Does Geography Affect Creativity?
Readers have noticed that there’s an awful lot of rain in my mystery novels. That’s because they’re set in London, which – although drier now than ever before – is still a city of dark skies.
I’m noticing a distinct correlation between my output and the weather, and not in the way you’d expect. Working at home makes one quieter and more introspective; the days blur, the desire to go out into London’s poor weather lessens. You’d think you would write more. Countries in the Northern hemisphere certainly produce and publish more. Sunny climes reduce the periods you spend inside, your life switches from internal to external, you do more living and less writing.
About a year ago I started to experience not a writer’s block exactly, but a kind of lassitude about working in London. The city’s weather is like a fractious teenager, hyperactive, tiring, unpredictable, moody. Why struggle through wet crowds to museums and galleries when you can research online? I stayed home staring at the screen, my mind blank. Unable to take exercise outside, I slept badly and produced little.
When I started spending more time in Barcelona I thought it might affect my writing output, and it did. It went up. Why, in summer temperatures coasting around 30 degrees C (and I’m in cooler Northern Spain) am I be able to write more?
Knowing that every day brings some sunshine means you develop the habit of taking walks or meeting friends at least once a day. When I’m there I lock down my working hours with more ease, blocking sessions of writing; 8am-10am, 11am-2pm, 4pm-9pm, 11pm-1am, roughly a 12 hour workday when everything’s flowing well. In London that changes to 6am-8am, 10am-1pm, 3pm-7pm, a 9 hour shift at best, and a slower working speed, with fewer visits to the outside world. I’m battling with the psychology of it.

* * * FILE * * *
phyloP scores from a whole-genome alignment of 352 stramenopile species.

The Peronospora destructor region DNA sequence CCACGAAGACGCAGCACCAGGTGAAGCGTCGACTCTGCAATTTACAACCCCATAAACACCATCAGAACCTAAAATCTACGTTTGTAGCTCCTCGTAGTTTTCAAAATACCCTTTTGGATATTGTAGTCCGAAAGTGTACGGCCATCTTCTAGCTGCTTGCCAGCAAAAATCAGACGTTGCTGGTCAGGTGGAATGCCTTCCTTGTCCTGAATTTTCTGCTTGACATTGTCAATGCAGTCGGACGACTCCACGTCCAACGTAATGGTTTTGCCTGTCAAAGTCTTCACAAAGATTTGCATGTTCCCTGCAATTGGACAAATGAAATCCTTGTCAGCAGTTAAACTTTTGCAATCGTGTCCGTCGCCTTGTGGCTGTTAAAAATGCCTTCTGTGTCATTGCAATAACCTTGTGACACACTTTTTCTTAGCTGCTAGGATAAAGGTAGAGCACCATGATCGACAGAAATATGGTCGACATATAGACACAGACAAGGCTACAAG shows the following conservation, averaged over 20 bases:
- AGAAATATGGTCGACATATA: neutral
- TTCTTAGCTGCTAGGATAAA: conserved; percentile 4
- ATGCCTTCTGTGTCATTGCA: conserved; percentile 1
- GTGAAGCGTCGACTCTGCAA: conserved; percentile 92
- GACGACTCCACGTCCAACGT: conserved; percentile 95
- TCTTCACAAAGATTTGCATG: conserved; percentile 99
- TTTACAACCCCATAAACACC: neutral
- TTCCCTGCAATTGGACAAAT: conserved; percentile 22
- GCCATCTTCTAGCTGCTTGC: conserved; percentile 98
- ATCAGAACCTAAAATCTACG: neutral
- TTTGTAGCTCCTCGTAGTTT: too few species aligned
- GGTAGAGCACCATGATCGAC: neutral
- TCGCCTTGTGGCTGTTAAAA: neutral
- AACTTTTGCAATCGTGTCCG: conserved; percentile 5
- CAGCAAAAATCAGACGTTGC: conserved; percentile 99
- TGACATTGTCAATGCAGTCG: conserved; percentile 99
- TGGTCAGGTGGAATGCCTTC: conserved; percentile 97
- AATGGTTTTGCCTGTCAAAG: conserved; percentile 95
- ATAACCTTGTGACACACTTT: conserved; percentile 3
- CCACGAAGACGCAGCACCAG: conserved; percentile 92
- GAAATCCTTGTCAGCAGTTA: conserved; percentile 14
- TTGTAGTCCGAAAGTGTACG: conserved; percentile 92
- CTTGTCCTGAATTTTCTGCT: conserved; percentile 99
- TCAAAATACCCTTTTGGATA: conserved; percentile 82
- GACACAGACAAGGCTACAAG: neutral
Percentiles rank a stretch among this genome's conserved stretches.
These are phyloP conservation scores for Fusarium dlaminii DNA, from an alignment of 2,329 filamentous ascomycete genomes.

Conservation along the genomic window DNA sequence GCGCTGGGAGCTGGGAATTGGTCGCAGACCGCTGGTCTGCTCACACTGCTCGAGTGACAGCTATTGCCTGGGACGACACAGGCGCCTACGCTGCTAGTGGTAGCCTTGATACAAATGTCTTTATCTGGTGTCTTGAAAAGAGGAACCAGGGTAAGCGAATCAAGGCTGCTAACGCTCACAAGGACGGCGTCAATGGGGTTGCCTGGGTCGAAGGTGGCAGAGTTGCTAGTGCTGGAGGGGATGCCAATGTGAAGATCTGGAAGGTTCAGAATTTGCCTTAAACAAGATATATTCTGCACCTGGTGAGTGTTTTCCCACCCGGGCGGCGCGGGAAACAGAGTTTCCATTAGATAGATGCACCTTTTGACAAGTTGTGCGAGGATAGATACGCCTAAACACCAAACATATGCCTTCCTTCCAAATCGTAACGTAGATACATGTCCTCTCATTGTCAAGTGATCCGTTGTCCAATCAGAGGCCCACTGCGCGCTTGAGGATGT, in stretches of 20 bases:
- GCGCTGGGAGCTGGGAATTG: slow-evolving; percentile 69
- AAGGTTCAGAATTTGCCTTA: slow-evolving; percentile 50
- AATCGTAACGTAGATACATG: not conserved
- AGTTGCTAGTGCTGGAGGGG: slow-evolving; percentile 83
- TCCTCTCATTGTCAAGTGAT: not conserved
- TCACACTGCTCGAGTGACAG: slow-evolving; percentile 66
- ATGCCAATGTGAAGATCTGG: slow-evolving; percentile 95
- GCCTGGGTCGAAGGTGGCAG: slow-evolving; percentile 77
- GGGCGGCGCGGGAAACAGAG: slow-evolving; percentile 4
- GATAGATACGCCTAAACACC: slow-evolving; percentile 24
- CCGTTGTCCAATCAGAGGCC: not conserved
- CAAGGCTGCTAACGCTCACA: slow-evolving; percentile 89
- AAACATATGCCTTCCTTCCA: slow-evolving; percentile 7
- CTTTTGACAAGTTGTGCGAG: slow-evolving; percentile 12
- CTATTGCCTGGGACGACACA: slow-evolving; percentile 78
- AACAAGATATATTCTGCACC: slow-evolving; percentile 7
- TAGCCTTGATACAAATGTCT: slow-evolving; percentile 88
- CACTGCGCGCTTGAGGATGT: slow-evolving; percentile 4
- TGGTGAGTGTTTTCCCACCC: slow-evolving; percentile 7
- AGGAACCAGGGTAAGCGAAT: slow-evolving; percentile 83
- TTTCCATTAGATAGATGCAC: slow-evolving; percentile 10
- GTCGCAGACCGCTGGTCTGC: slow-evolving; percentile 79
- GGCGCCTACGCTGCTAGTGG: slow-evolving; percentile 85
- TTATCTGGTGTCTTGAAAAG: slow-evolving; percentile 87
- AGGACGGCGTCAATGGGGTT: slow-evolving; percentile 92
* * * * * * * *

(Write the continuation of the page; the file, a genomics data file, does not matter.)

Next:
The playwright Patrick Marber stopped writing when he moved to the country; he says seclusion killed his creativity. Constantly moving among outgoing, talkative people in Barcelona raises mine. There, young and old alike fill the town squares, arguing about everything. Here, we seal ourselves behind glass and develop strange notions of privacy. We stop noticing real life.
Writers have to create their own structures and divisions of work and rest, and I think it’s easier to do this in a country with a predictable climate. The desperate scramble for outside space on a rare sunny London day is pitiful to behold; climate holds us to ransom and affects what we write.
NB For some terrific, funny and appalling insights on how writers (and politicians and film stars) think, read Craig Brown’s brilliant ‘One On One’, which is a round-robin non-fiction book about 101 true encounters, each linked by the previous participant, starting and ending with Hitler, and taking in everyone from Hemingway to Harpo. Each encounter is 1,001 words long, making the book 101,101 words in length!